Bernstein

  • History/physical exam
  • Evaluate for evidence of physical urticarias, dermatographism
  • Initial testing
    • CBC/diff
    • ESR
    • TSH
    • LFTs
    • UA
    • Allergy skin testing is not indicated in the initial evaluation of urticaria
  • Testing for refractory cases
    • C4
    • Anti-Tg, Anti-TPO
    • H. pylori antibodies
    • Hepatitis panel
    • Consider autologous serum skin test
    • Consider skin biopsy if urticaria are atypical, not evanescent


Dreyfus

  • Initial testing
    • TSH, Anti-Tg
    • CBC/diff
    • SPEP
    • LFTs
    • Hepatitis titers
    • H. pylori IgG, IgM and titers for other infectious illness - if suggested by history
    • ANA and anti-DNA anti-bodies - if history or exam suggestive of vasculitis
    • C1INH level and function, C2, C4 - if angioedema present
    • Chromagranin A or urine catecholamines - if significant flushing, carcinoid features
    • Tryptase - if significant component of anaphylaxis with urticaria, angioedema
    • CXR and PFT - if associated respiratory symptoms such as cough, wheezing
    • Total immunoglobulin levels, B/T cell subsets - if history suggestive of parasitic infection, chronic infection
    • Pregnancy testing - if relevant age and sex
    • Serum basophil activation or histamine release in vitro and/or autologous skin testing - not required but may be useful to confirm diagnosis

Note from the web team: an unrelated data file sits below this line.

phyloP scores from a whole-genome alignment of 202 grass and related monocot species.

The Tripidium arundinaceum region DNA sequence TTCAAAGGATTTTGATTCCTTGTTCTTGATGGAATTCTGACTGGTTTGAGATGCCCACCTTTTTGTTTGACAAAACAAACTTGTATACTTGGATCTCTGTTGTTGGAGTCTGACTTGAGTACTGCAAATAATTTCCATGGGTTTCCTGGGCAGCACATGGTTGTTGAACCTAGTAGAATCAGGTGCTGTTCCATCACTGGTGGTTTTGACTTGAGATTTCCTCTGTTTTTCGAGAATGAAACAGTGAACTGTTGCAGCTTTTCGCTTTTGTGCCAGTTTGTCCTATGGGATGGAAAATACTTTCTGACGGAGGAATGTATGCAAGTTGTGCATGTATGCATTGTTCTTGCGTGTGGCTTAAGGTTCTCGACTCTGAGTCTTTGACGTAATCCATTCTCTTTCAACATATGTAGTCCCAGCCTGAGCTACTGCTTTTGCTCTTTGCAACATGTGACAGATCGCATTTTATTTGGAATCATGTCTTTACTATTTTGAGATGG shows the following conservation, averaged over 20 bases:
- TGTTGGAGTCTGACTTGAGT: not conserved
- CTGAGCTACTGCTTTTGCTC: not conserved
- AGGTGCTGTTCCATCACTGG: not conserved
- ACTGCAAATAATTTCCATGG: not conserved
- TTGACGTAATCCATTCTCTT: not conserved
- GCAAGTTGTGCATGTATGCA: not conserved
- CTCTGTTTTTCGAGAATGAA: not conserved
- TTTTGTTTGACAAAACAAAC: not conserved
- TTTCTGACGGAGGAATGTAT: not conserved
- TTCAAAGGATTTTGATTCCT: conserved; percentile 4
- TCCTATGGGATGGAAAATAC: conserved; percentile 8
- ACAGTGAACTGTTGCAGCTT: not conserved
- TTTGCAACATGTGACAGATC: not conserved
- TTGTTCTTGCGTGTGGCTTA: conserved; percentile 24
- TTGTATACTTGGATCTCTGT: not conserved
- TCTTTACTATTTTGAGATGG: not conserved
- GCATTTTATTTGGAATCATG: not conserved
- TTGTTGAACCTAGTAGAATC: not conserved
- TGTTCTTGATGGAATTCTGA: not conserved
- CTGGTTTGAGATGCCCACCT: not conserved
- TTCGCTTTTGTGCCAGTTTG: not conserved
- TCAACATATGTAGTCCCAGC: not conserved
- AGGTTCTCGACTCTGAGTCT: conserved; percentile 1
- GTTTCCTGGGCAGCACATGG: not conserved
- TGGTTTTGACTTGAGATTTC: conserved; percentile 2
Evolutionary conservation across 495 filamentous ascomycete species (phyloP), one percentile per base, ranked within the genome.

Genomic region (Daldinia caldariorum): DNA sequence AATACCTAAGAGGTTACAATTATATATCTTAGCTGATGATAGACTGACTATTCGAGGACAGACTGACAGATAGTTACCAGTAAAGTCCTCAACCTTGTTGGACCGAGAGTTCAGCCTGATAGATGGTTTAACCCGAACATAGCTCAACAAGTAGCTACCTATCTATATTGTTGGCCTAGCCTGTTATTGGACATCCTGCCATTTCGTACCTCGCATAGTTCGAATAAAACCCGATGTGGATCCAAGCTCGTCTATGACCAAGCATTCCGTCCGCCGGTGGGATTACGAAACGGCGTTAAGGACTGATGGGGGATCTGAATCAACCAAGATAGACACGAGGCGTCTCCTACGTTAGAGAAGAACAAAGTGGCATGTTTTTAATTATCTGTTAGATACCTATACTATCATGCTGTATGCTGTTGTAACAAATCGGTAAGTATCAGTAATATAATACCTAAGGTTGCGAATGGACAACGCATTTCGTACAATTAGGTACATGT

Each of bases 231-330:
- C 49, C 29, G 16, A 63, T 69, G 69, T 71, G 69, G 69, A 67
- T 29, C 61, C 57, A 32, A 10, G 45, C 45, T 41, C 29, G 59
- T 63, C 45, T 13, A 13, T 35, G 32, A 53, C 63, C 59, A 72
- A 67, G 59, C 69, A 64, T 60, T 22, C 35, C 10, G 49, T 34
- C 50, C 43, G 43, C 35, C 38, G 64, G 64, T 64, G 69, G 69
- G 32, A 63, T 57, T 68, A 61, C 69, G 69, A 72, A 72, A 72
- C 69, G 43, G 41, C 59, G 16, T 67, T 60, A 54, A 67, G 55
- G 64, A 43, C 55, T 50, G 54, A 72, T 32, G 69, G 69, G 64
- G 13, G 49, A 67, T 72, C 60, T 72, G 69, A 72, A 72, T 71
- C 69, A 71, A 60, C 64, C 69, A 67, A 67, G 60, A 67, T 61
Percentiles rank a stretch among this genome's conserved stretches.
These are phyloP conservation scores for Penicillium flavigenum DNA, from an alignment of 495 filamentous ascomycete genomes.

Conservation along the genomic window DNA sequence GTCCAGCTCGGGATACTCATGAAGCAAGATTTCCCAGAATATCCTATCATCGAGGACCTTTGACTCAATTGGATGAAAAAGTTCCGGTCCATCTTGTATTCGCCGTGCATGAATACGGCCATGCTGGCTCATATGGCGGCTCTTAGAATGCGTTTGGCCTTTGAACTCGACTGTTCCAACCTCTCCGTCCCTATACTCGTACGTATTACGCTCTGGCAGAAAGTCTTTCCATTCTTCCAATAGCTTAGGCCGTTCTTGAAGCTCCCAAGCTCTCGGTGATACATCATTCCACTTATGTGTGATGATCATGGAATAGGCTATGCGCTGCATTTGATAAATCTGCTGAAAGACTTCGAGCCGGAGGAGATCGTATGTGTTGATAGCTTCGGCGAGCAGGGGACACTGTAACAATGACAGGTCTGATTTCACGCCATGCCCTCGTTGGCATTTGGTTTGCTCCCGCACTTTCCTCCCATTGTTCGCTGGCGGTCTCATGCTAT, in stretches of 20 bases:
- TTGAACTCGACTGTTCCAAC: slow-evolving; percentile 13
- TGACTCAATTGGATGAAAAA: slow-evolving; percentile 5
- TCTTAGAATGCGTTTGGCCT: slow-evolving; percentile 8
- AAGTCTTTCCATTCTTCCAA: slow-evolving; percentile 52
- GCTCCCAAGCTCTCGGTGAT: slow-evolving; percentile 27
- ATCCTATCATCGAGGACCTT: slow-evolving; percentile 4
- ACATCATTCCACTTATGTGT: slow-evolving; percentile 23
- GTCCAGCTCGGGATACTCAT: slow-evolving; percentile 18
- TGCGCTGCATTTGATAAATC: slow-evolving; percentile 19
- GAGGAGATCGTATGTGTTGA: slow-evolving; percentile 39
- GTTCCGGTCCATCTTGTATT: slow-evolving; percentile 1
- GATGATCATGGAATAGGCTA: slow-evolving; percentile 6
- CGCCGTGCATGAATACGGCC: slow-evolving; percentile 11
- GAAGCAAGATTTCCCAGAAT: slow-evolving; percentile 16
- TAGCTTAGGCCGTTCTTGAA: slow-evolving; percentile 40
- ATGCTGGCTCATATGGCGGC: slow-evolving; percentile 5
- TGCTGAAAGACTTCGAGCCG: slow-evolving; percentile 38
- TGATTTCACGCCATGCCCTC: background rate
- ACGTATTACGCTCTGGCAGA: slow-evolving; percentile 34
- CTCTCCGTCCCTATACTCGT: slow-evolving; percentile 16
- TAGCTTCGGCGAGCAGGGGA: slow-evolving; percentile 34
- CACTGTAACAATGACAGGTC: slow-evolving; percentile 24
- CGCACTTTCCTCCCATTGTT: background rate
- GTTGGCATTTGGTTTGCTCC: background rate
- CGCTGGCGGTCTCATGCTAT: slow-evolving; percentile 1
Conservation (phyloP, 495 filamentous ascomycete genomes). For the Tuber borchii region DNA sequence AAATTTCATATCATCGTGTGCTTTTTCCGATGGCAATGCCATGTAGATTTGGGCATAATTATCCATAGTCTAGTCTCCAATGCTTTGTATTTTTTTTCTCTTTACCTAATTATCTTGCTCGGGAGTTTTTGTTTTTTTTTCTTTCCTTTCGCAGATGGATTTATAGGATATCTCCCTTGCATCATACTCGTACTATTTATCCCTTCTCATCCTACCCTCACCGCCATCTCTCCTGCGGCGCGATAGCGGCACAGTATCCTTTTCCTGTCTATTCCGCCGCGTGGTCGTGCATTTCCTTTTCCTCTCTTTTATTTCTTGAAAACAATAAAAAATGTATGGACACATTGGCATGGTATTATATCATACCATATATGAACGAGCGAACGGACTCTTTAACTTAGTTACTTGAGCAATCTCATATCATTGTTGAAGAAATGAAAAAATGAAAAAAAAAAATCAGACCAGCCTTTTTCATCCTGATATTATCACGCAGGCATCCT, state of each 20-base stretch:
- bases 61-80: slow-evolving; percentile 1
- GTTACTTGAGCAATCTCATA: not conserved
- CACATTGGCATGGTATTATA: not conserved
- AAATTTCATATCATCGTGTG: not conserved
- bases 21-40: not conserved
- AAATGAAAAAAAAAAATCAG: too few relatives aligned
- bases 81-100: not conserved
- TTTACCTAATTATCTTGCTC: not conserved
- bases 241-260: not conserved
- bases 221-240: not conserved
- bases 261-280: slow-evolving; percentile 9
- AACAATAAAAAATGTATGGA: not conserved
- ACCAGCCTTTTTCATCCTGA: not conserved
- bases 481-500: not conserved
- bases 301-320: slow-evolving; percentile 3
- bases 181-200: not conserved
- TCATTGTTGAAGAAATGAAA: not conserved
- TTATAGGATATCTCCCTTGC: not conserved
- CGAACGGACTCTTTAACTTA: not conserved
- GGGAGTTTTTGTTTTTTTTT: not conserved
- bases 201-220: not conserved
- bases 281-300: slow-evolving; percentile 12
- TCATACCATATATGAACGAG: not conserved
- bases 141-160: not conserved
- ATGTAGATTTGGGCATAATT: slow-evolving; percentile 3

EAACI/WAO Guideline (2013)

  • Routine diagnostic tests:
    • CBC/diff
    • ESR or CRP
    • Omission of suspected drugs (e.g. NSAID)
  • Extended diagnostic program for identification of eliciting factors and for ruling out possible differential diagnoses if indicated:
    1. Infectious diseases (e.g. Helicobacter pylori)
    2. Test for type I allergy - rare cause of chronic urticaria in patients with daily or almost daily symptoms, but must be considered in patients with intermittent symptoms
    3. Functional autoantibodies
    4. Thyroid hormones and autoantibodies
    5. Skin tests including physical tests
    6. Pseudoallergen-free diet for 3 weeks
    7. Tryptase level
    8. Autologous serum skin test
    9. Lesional skin biopsy


Diagnostic Approach for Children (Boguniewicz)

  • Routine testing
    • Allergy testing
    • CBC/diff
    • ESR
    • LFTs
    • TSH, FT4, anti-Tg, anti-TPO
  • Extended testing for selected patients
    • Hepatitis serology
    • Complement levels
    • ANA and specific autoimmune testing
    • EBV testing
    • Stool ova and parasites
    • Skin biopsy if vasculitis or mastocytosis are suspected